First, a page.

While the above description constitutes the preferred embodiment of the present invention, it should be appreciated that the invention may be modified without departing from the proper scope or fair meaning of the accompanying claims. Various other advantages of the present invention will become apparent to those skilled in the art after having the benefit of studying the foregoing text and drawings taken in conjunction with the following claims.

Claims (14)

I claim:
1. A lighted electroluminescent display, comprising:
a display support;
a power supply in electrical communication with said display support;
a bus bar mounted to said display support and having at least two bus wires extending therealong, said bus wires being electrically connected to said power supply;
an electroluminescent lamp in electrical communication with said bus bar, said electroluminescent lamp having substantially coplanar bus wire contact pads and being illuminated by electricity supplied by said power source to said contact pads through said bus wires;
said bus bar including a pressure pad mounted to one side thereof, said bus wires being mounted on said pressure pad to urge said lamp into electrical contact therewith.
2. The lighted electroluminescent display of claim 1, wherein said electroluminescent lamp comprises:
a base nonconductive film having an electrically conductive coating;
a first layer of illuminative material screen printed onto said base film over a defined area;
a second layer of insulative material applied over said first layer of illuminative material;
a third layer of conductive material screen printed over said second layer of insulative material and inset from peripheral edges of said first and second layers;
an insulative coating applied over said third layer of conductive material; and
first and second coplanar conductive contact pads longitudinally offset from one another for electrically connecting said electroluminescent lamp to said power supply, said first electrical conductive contact pad connecting said base film having said conductive coating to said power supply, said second electrically conductive contact pad connecting said conductive material to said power supply.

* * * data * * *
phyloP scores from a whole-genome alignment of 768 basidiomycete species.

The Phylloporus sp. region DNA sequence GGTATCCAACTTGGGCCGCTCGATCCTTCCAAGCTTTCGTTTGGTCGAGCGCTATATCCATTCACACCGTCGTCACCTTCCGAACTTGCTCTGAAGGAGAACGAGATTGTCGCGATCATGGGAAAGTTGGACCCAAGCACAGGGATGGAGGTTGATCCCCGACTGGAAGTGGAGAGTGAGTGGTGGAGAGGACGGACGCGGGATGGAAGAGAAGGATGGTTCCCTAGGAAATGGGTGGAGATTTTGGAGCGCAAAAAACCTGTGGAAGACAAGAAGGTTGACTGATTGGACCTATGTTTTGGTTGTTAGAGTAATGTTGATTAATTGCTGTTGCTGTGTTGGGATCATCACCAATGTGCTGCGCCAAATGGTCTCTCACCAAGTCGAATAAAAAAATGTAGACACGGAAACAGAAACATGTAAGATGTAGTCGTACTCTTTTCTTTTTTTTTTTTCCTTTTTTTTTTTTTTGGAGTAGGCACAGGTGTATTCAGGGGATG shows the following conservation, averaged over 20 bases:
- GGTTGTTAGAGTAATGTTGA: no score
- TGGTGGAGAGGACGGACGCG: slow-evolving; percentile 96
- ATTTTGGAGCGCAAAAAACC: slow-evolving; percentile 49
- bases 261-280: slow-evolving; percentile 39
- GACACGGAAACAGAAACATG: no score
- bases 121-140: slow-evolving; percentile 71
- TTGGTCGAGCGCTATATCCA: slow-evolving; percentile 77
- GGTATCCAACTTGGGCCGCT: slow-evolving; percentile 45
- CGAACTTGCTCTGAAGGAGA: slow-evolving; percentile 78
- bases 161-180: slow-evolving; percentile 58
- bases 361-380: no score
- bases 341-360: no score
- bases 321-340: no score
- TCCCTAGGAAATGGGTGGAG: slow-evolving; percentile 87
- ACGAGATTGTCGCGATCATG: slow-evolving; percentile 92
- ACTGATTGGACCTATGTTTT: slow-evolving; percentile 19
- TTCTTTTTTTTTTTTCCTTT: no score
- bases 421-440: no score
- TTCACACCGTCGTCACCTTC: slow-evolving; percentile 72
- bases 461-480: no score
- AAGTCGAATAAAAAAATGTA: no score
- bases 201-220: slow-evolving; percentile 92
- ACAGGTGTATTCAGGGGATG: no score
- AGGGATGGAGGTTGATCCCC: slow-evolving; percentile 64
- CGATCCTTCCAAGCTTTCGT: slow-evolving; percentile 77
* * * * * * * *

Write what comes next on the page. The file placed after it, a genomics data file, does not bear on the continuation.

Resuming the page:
3. The lighted electroluminescent display of claim 2, wherein said base film having a conductive coating comprises a polyester film coated with an indium tin oxide.
4. The lighted electroluminescent display of claim 2, wherein said illuminative material comprises a phosphor matrix.
5. The lighted electroluminescent display of claim 2, wherein said second layer of insulative material coating said illuminative material applied over said first layer comprises a barium titanate layer.
6. The lighted electroluminescent display of claim 2, wherein said conductive material comprises a silver ink layer.
7. The lighted electroluminescent display of claim 2, wherein said first and second conductive contact pads comprise first and second silver conductive ink pad print layers.
8. The lighted electroluminescent display of claim 2, wherein said bus bar further comprises a third bus wire extending therealong and electrically connected to said power supply.
9. The electroluminescent display of claim 8, wherein electrical contact between said first and second contacts with said first and second bus wires causes constant illumination of said electroluminescent lamp, and electrical connection between said first and second electrical contacts with said second and third bus wires causes flashing of said electroluminescent lamp.
10. The electroluminescent display of claim 9, wherein said electroluminescent lamp is continuously electrically connectable to said bus wires.
11. The lighted electroluminescent display of claim 1, wherein said bus wires are substantially coplanar with one another.
12. A lighted electroluminescent display, comprising:
a display support;
a power supply in electrical communication with said display support;
an electroluminescent lamp, comprising:
a base nonconductive film having an electrically conductive coating;
a first layer of illuminative material screen printed onto said base film over a defined area;
a second layer of insulative material applied over said first layer of illuminative material;
a third layer of conductive material screen printed over said second layer of insulative material and inset from peripheral edges of said first and second layers;
an insulative coating applied over said third layer of conductive material;
first and second coplanar conductive contact pads longitudinally offset from one another for electrically connecting said electroluminescent lamp to said power supply, said first electrical conductive contact pad connecting said base film having said conductive coating to said power supply, said second electrically conductive contact pad connecting said conductive material to said power supply; and